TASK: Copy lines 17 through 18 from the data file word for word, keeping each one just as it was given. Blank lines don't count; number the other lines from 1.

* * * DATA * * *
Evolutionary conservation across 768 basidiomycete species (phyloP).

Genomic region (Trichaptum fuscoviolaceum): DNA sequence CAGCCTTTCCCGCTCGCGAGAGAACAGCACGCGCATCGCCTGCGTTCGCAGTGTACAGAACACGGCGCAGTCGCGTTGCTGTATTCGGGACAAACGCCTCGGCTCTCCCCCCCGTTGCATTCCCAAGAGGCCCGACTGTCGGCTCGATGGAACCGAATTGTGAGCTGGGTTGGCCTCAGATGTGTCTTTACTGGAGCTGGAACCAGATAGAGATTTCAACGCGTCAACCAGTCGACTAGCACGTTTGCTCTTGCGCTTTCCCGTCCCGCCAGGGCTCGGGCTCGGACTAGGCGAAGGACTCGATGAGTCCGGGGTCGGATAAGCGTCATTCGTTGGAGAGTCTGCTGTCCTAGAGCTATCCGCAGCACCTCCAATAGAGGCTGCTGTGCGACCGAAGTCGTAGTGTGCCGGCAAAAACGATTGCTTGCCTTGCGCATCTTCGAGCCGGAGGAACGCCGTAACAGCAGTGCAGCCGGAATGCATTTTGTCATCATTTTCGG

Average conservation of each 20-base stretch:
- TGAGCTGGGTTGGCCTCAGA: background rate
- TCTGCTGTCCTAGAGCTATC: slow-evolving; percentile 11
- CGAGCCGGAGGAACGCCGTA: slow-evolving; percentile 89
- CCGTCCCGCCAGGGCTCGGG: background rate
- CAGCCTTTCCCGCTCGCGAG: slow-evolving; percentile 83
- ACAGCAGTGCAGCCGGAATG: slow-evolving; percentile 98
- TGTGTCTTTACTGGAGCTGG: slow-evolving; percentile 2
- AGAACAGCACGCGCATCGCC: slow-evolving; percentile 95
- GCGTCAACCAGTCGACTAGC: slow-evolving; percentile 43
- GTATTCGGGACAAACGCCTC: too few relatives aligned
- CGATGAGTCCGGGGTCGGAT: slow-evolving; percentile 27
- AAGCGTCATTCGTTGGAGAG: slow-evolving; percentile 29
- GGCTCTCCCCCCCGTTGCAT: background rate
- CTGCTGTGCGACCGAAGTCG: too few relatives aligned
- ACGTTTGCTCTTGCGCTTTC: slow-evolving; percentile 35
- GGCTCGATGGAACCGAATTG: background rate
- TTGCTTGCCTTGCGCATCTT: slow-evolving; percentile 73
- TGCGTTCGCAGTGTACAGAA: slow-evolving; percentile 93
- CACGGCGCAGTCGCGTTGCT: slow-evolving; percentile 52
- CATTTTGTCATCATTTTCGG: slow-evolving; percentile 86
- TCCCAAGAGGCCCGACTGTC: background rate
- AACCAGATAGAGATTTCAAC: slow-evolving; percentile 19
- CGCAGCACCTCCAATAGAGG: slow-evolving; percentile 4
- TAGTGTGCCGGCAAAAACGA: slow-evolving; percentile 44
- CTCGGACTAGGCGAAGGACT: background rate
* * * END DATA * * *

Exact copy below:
- CTGCTGTGCGACCGAAGTCG: too few relatives aligned
- ACGTTTGCTCTTGCGCTTTC: slow-evolving; percentile 35